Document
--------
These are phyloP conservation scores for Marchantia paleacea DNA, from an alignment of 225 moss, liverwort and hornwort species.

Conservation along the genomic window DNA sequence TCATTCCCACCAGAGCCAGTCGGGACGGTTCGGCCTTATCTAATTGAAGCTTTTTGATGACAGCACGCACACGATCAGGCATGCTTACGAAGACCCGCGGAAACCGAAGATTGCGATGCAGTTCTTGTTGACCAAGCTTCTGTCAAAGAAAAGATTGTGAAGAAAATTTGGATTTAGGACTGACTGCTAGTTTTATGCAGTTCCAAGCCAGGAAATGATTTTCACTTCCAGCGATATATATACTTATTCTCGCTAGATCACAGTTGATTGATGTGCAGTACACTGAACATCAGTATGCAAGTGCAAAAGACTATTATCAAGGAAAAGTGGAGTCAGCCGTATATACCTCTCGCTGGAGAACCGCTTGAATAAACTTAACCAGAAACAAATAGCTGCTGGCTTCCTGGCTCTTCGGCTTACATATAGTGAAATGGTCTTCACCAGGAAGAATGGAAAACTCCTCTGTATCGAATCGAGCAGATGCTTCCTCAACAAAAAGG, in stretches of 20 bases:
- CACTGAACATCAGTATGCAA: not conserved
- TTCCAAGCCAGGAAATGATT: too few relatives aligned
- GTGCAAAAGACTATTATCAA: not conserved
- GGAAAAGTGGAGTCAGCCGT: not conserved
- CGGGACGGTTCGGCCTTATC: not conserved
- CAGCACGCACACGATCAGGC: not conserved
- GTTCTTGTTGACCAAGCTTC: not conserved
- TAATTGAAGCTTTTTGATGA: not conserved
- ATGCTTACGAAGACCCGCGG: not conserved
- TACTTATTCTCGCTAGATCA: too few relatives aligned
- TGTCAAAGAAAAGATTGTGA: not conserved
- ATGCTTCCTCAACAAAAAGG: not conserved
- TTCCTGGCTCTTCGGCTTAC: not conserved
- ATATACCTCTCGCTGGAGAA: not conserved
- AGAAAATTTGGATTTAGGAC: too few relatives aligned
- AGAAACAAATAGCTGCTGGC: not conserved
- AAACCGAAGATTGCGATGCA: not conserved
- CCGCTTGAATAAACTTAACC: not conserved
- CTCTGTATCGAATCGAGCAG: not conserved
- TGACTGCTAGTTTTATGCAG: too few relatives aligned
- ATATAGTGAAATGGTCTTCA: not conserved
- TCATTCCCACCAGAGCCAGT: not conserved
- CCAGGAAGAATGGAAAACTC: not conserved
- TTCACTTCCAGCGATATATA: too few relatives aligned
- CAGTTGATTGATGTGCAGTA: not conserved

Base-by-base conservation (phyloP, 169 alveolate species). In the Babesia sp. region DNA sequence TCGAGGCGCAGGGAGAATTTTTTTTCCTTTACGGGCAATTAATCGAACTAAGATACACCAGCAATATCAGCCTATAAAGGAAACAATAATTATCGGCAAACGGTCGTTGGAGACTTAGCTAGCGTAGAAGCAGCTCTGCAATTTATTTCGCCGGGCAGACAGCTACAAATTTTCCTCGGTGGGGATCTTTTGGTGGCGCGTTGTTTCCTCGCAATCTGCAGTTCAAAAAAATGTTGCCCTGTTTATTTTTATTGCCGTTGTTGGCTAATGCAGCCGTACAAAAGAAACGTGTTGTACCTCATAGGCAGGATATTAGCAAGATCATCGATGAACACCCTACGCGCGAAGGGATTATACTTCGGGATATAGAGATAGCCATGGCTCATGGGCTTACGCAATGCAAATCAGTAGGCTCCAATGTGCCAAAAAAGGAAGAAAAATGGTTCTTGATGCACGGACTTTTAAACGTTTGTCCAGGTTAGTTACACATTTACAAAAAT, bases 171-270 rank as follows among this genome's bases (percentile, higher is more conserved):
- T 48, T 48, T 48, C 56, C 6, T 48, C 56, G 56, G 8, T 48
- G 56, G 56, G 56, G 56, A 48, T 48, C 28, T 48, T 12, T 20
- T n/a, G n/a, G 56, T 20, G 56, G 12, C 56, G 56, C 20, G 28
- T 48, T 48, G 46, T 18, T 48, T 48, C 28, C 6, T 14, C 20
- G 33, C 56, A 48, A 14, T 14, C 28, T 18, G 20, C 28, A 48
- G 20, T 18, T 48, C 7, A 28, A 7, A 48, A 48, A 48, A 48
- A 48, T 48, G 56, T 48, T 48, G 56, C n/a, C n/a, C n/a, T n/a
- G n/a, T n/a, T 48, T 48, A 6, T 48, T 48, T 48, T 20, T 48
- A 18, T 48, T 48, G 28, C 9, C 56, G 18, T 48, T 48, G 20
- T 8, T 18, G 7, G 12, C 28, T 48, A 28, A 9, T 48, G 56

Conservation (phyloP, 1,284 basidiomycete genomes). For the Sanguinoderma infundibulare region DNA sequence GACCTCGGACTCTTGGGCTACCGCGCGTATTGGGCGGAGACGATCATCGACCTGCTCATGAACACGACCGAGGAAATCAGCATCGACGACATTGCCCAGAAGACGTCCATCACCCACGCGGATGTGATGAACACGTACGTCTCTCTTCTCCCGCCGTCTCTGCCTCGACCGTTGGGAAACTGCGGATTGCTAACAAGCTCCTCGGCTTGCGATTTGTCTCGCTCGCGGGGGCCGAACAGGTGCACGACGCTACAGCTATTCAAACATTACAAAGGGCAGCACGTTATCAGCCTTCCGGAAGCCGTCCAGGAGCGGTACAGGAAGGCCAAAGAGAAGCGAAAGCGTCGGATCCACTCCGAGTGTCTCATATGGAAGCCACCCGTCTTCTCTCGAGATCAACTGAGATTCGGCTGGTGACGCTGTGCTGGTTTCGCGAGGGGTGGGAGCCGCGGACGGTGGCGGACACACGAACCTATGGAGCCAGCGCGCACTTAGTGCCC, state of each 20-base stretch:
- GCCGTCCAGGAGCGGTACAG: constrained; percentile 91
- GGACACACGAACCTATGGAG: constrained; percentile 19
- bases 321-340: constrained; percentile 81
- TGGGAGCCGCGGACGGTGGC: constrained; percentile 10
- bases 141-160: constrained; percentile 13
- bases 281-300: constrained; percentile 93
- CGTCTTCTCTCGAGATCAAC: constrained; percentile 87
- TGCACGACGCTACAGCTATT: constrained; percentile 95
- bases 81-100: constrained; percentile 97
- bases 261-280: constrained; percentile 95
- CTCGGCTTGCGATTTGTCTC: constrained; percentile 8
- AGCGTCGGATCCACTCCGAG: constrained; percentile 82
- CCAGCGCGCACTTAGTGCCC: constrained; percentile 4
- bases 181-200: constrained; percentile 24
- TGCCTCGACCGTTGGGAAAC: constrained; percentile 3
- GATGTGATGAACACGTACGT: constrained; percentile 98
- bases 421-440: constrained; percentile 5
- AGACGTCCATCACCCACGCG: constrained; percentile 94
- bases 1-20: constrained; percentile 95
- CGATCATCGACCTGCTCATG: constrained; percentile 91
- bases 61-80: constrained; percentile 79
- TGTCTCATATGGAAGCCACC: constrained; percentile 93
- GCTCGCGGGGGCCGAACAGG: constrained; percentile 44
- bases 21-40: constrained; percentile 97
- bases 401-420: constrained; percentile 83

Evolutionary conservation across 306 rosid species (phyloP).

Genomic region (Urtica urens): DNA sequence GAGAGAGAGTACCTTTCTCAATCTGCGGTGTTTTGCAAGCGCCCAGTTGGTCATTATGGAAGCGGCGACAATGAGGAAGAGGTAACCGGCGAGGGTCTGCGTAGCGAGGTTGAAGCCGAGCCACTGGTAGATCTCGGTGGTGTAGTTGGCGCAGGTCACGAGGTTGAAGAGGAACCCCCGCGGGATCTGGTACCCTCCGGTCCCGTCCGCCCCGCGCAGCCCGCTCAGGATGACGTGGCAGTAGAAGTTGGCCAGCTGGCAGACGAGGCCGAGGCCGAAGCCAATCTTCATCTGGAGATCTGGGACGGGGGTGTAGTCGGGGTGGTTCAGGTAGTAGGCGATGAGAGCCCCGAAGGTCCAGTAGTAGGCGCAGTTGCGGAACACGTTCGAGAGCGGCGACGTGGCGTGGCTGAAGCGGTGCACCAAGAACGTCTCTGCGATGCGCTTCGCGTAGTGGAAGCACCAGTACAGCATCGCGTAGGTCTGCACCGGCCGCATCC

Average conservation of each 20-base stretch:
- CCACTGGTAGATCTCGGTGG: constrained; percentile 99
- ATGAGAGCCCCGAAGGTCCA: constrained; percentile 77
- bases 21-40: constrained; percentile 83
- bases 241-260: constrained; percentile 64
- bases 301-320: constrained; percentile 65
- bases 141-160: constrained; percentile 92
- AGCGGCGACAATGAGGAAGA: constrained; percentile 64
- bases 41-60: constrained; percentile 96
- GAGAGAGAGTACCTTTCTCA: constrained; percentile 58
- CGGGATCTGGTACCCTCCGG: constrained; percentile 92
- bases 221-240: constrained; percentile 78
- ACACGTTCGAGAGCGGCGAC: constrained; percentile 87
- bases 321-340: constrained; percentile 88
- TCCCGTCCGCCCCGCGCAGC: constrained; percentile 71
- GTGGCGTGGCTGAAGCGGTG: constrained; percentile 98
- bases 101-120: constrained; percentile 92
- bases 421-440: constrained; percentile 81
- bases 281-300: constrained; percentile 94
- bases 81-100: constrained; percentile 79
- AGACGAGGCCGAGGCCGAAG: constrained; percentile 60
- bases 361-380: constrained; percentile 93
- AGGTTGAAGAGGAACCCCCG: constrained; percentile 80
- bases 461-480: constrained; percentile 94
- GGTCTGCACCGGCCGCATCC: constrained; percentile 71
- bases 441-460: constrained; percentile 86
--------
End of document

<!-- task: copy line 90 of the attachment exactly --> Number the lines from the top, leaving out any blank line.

- bases 461-480: constrained; percentile 94